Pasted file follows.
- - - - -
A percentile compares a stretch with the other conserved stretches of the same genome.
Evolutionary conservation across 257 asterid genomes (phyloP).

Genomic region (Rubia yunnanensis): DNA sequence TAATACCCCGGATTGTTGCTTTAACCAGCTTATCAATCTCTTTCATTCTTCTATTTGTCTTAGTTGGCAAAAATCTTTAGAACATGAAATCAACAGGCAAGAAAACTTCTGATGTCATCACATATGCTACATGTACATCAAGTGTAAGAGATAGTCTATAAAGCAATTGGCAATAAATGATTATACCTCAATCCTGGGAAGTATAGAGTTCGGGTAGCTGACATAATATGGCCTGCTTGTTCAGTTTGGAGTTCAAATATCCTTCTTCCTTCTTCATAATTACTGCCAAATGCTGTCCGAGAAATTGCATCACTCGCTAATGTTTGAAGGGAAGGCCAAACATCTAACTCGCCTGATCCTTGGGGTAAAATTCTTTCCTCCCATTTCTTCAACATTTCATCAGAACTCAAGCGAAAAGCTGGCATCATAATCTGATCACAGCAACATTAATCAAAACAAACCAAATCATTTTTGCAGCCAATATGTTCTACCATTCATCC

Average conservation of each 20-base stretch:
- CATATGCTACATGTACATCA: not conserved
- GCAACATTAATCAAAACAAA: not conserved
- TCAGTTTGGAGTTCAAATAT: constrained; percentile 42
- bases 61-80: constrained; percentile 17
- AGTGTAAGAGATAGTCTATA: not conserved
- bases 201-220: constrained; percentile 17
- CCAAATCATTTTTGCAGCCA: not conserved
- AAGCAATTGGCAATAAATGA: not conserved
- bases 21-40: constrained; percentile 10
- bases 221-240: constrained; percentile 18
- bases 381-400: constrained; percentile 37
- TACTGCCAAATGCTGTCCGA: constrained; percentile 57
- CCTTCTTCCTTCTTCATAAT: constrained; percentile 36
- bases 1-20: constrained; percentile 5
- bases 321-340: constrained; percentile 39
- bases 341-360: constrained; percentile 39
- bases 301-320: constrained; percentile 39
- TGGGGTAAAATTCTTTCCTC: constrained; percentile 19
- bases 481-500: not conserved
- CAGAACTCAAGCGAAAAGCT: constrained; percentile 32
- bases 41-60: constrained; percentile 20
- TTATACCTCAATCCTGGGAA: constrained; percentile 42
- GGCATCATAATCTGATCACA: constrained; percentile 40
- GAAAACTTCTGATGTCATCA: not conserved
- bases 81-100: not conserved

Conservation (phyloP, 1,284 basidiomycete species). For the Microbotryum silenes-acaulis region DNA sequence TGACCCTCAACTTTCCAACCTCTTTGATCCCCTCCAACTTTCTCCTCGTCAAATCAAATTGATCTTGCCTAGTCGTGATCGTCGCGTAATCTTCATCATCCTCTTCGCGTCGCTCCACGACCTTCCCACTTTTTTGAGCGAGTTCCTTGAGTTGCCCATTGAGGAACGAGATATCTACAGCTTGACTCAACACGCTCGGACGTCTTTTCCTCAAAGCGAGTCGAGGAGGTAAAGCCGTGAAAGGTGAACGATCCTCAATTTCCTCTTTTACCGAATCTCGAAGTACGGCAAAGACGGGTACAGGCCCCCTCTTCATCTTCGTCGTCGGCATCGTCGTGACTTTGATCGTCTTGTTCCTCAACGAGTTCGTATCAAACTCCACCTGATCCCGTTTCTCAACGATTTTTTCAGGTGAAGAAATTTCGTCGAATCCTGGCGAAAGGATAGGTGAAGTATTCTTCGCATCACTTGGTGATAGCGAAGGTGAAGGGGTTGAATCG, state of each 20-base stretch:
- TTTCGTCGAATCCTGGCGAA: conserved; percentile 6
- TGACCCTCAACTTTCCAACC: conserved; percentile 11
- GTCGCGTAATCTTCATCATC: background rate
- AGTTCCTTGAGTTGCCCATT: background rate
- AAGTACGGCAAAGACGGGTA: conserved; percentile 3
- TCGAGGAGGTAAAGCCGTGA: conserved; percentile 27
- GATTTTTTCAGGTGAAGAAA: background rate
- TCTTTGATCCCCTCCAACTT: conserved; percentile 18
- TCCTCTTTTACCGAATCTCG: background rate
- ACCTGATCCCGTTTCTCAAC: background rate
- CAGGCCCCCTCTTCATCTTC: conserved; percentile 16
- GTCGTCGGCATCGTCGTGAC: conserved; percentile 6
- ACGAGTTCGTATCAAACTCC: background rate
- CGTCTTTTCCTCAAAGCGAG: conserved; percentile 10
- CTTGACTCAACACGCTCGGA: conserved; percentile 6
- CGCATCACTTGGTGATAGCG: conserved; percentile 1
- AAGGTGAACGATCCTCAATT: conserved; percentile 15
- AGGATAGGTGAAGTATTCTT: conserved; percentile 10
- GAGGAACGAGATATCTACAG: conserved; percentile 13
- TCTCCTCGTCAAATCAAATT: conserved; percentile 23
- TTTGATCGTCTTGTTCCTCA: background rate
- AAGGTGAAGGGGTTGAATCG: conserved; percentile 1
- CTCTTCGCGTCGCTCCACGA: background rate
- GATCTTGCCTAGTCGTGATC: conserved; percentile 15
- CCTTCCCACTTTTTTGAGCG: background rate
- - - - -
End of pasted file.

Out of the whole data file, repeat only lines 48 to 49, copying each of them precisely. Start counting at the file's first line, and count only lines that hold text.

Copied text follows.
- AGGATAGGTGAAGTATTCTT: conserved; percentile 10
- GAGGAACGAGATATCTACAG: conserved; percentile 13